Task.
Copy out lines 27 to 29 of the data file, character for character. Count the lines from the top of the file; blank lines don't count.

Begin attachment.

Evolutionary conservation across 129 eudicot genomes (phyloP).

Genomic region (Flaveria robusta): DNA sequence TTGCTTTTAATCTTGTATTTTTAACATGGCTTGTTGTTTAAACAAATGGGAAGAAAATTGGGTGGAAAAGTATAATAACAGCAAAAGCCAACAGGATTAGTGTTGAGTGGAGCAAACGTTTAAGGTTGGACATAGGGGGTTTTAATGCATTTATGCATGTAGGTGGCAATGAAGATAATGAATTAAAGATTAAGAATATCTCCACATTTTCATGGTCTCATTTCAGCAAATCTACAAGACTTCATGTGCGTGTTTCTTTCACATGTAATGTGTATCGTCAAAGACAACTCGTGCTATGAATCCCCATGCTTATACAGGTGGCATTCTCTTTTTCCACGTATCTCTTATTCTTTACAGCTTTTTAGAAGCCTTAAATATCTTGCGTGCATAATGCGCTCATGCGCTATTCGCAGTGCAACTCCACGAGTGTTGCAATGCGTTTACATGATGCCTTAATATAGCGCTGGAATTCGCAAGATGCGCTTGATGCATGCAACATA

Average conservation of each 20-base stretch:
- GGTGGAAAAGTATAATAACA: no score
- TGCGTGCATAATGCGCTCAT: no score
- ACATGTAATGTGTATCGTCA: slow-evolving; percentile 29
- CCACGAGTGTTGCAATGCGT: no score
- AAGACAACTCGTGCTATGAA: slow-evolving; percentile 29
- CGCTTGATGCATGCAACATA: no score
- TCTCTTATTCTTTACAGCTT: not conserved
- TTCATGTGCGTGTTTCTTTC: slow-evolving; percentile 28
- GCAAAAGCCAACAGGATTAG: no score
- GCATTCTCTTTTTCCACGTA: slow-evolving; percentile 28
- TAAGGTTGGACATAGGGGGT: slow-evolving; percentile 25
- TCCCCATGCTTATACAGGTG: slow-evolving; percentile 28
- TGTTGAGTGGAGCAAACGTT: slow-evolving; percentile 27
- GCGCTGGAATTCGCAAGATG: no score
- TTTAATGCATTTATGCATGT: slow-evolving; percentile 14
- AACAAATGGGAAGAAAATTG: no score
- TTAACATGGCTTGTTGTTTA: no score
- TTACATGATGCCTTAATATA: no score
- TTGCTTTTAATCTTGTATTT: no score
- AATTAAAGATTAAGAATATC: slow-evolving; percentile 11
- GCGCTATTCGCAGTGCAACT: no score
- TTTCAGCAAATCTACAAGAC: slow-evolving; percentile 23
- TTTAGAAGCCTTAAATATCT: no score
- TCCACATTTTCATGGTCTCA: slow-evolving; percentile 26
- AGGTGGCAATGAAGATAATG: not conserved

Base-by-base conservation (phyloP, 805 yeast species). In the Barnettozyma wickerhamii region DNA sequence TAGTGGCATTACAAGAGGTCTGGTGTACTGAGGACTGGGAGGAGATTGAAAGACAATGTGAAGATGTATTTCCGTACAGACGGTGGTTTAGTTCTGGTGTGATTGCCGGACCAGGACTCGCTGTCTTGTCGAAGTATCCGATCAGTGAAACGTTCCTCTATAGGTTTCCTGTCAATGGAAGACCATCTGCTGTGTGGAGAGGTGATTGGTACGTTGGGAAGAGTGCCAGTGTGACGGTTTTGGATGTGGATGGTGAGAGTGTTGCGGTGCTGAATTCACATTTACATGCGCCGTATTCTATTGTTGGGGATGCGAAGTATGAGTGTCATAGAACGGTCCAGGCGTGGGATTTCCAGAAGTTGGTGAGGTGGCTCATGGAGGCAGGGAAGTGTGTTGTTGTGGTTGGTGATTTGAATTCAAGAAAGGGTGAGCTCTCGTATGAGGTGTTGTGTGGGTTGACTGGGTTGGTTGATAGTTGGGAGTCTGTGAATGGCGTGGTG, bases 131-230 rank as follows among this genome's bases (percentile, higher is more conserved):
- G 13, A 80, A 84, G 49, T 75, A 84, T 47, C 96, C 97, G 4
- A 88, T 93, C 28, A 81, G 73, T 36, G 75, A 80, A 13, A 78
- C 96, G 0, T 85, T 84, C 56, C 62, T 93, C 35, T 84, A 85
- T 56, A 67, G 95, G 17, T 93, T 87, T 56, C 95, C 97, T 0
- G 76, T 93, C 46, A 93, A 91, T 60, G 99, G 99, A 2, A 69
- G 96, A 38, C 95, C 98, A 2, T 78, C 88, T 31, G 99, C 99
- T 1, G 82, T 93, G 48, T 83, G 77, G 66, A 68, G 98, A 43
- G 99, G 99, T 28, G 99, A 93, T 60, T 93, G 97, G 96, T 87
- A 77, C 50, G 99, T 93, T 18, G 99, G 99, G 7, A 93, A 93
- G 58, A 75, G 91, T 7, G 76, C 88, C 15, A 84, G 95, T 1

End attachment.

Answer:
- TCCACATTTTCATGGTCTCA: slow-evolving; percentile 26
- AGGTGGCAATGAAGATAATG: not conserved

Base-by-base conservation (phyloP, 805 yeast species). In the Barnettozyma wickerhamii region DNA sequence TAGTGGCATTACAAGAGGTCTGGTGTACTGAGGACTGGGAGGAGATTGAAAGACAATGTGAAGATGTATTTCCGTACAGACGGTGGTTTAGTTCTGGTGTGATTGCCGGACCAGGACTCGCTGTCTTGTCGAAGTATCCGATCAGTGAAACGTTCCTCTATAGGTTTCCTGTCAATGGAAGACCATCTGCTGTGTGGAGAGGTGATTGGTACGTTGGGAAGAGTGCCAGTGTGACGGTTTTGGATGTGGATGGTGAGAGTGTTGCGGTGCTGAATTCACATTTACATGCGCCGTATTCTATTGTTGGGGATGCGAAGTATGAGTGTCATAGAACGGTCCAGGCGTGGGATTTCCAGAAGTTGGTGAGGTGGCTCATGGAGGCAGGGAAGTGTGTTGTTGTGGTTGGTGATTTGAATTCAAGAAAGGGTGAGCTCTCGTATGAGGTGTTGTGTGGGTTGACTGGGTTGGTTGATAGTTGGGAGTCTGTGAATGGCGTGGTG, bases 131-230 rank as follows among this genome's bases (percentile, higher is more conserved):